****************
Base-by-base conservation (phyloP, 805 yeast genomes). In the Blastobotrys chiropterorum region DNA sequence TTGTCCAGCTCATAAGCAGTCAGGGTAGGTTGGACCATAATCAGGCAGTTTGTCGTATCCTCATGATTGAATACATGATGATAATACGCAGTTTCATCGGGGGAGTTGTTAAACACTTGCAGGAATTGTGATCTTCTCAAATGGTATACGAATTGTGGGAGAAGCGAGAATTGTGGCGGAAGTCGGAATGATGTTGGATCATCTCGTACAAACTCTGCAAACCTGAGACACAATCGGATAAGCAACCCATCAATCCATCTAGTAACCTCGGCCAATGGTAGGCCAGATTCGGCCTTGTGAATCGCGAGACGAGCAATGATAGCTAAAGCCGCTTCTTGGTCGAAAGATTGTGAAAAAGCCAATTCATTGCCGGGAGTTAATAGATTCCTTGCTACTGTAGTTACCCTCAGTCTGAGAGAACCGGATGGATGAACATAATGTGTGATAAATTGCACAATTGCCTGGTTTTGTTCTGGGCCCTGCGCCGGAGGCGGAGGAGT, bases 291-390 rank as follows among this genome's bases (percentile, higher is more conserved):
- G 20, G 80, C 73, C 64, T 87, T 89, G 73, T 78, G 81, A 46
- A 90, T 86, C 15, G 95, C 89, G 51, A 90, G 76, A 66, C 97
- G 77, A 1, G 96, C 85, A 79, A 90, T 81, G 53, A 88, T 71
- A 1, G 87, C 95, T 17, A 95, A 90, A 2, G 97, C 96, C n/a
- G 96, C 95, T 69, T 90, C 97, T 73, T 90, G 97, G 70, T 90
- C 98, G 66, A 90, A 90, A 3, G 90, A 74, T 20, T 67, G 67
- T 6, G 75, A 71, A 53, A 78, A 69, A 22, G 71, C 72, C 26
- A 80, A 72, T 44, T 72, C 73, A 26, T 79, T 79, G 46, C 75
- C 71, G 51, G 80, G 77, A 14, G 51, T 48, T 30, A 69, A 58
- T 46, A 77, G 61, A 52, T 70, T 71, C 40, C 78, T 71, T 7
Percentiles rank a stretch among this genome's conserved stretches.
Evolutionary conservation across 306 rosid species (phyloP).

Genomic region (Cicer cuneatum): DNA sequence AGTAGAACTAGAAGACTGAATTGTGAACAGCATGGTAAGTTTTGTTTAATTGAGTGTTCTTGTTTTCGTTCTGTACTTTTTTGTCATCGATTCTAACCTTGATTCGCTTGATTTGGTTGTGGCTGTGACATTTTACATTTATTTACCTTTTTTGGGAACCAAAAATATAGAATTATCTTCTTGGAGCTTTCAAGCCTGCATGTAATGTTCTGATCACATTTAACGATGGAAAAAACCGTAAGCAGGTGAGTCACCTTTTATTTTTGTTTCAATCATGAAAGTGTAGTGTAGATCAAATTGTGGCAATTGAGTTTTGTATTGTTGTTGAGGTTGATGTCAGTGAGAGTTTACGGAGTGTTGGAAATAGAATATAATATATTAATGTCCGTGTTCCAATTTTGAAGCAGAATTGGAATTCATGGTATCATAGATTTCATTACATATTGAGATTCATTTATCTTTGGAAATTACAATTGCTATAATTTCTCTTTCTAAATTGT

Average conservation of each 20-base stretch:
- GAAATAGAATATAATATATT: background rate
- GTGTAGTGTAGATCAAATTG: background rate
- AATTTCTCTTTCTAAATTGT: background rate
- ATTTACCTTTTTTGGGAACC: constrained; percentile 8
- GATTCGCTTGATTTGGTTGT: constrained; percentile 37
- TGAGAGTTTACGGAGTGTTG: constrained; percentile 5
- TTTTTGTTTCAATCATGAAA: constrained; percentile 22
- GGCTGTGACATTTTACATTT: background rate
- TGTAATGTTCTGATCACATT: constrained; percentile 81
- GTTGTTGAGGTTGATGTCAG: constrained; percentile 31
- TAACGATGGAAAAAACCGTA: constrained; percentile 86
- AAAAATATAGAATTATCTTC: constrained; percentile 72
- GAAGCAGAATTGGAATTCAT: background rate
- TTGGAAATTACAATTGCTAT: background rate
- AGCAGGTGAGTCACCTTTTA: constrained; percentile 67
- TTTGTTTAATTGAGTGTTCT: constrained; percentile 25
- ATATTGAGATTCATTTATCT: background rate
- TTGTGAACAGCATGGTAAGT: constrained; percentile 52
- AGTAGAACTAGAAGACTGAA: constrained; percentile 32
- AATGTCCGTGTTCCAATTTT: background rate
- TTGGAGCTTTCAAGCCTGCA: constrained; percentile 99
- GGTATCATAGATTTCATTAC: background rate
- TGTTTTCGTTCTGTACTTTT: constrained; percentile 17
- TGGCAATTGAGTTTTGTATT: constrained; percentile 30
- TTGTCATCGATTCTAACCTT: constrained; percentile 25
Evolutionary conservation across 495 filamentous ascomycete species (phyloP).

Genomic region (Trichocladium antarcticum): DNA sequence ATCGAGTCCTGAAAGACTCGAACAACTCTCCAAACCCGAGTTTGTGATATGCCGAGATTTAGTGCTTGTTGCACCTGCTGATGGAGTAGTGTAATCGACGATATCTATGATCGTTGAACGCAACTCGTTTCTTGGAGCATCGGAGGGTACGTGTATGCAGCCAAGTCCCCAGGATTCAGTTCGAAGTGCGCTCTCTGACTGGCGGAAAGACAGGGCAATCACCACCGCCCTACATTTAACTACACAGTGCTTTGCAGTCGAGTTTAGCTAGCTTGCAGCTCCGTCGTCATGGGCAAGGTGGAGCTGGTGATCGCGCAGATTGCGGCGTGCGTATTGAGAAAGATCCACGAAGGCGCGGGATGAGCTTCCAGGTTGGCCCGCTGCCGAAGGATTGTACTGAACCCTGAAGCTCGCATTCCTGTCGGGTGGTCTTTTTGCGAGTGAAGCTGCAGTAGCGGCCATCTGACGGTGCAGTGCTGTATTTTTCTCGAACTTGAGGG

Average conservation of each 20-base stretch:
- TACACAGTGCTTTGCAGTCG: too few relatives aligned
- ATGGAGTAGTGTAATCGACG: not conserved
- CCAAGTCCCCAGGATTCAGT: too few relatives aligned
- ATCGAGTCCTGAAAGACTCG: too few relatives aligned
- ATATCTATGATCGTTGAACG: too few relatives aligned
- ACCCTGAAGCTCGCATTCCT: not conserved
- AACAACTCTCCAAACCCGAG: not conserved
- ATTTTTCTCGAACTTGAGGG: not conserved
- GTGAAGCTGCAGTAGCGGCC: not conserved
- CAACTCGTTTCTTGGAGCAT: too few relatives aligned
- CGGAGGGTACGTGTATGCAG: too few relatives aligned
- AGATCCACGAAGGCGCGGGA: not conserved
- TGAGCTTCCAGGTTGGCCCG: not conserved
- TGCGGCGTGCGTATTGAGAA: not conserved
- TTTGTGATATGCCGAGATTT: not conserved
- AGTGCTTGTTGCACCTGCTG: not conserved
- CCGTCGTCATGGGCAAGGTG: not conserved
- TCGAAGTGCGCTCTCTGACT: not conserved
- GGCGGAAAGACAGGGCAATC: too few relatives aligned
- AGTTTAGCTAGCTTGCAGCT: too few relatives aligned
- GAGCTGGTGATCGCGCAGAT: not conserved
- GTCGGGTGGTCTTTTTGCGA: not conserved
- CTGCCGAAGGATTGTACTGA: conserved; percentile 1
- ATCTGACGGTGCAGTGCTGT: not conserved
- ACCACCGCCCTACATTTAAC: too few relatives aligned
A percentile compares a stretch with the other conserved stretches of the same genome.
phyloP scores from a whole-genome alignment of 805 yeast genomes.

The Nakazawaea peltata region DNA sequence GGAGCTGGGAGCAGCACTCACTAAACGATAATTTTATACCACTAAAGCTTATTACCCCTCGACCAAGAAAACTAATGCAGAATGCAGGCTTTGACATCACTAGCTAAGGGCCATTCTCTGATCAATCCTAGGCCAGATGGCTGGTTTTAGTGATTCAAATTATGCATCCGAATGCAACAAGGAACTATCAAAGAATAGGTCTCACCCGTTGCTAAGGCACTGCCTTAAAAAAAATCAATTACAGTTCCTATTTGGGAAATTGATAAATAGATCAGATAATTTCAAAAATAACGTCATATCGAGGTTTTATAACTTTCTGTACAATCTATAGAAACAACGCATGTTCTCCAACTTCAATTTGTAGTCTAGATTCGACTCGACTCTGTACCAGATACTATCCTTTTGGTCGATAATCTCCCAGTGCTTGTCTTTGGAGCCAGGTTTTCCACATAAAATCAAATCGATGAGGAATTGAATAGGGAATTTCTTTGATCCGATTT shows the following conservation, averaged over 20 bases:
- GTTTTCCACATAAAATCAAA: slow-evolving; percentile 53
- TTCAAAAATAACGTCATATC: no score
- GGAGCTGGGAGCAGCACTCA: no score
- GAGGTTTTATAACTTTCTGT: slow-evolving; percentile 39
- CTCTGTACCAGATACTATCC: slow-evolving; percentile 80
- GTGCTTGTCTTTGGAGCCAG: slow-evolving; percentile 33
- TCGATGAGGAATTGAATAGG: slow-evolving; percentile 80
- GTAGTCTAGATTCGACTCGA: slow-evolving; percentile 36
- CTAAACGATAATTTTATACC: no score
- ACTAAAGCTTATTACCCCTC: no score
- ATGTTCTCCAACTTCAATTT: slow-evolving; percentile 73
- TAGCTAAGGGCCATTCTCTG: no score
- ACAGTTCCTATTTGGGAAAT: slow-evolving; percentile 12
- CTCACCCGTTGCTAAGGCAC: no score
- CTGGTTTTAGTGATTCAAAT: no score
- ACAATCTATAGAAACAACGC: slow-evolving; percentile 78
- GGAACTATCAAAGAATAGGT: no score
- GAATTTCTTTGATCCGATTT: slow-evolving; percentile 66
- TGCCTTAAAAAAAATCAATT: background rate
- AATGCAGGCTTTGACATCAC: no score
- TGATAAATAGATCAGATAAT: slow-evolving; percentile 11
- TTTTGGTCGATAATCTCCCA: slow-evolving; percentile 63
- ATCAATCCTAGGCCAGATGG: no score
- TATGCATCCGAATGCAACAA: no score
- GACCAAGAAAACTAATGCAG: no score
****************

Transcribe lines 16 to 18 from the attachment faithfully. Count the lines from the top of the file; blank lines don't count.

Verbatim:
- GAAATAGAATATAATATATT: background rate
- GTGTAGTGTAGATCAAATTG: background rate
- AATTTCTCTTTCTAAATTGT: background rate